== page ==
These devices route the outgoing and returning signal beams, as with the MEMS and LCD devices discussed above, but here by rotating the plane of optical polarization. By placing the device between crossed polarizers, the device can be made to serve as a high-speed shutter; alternatively the directional control obtainable straightforwardly through variable refraction can be used to provide multiple steering states. These devices, too are advantageously arranged according to a coordinate system or an array.
Distribution of Successive Signals Alone a Nontemporal Domain
Following, as noted earlier, are excerpts quoted from the above-mentioned Gleckler international publication (particularly, pages 3 through 6, and pages 30, 41 and 42) and Griffis U.S. application. The drawings referred to in those excerpts have also been copied into the present document. The purpose of these quotations is to clarify in particular the basic operations of a streak-tube system, and of the Griffis system which performs like functions without a streak tube.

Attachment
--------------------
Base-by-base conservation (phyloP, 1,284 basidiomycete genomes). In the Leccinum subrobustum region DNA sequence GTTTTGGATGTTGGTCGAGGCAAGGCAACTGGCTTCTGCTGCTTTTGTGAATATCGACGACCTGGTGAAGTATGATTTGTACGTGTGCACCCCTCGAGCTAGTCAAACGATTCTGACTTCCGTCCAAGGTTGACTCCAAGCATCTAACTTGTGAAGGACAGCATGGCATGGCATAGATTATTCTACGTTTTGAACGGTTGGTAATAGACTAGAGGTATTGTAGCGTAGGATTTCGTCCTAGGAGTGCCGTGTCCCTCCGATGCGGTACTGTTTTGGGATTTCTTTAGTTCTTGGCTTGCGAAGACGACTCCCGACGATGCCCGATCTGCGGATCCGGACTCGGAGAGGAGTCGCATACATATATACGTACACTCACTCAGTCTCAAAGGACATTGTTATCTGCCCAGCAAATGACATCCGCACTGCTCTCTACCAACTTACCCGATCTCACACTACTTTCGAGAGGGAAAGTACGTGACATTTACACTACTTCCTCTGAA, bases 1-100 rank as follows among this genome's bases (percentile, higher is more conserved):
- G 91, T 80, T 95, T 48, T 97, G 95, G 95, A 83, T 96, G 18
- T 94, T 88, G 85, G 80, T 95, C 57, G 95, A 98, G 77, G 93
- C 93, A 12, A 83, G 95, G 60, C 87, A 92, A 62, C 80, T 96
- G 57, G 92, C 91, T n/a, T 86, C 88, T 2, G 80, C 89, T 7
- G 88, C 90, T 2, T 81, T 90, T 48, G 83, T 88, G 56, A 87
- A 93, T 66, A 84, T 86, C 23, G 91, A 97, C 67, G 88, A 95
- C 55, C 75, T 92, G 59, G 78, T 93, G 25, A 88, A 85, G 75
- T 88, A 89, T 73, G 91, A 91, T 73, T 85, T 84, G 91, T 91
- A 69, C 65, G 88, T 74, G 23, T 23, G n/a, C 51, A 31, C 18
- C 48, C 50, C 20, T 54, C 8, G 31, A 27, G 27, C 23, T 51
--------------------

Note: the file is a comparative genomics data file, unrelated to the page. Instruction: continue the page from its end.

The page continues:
More specifically, as will be seen from the following excerpts, both these prior inventions time resolve return-scattered laser signals by a mechanism that inherently can be generalized as distributing successive signals along a nontemporal domain. As will be seen, that domain in the streak tube is the physical surface of an output screen at the anode end of the tube; and in the Griffis system is a physical assemblage of electronic components—either along an array of discrete components, or along a delay line that has associated signal memory points, or within a microprocessor e. g. emulating a delay line.
A major difference is that a streak tube has an extra pair of plates that deflect an electron beam, somewhat as do the deflection plates in an ordinary cathode ray tube (CRT) tube used in most oscilloscopes, television sets and computer monitors. In conventional STIL operation, input photons are limited to a single slit-formed image—causing the electron beam within the tube to be slit-shaped.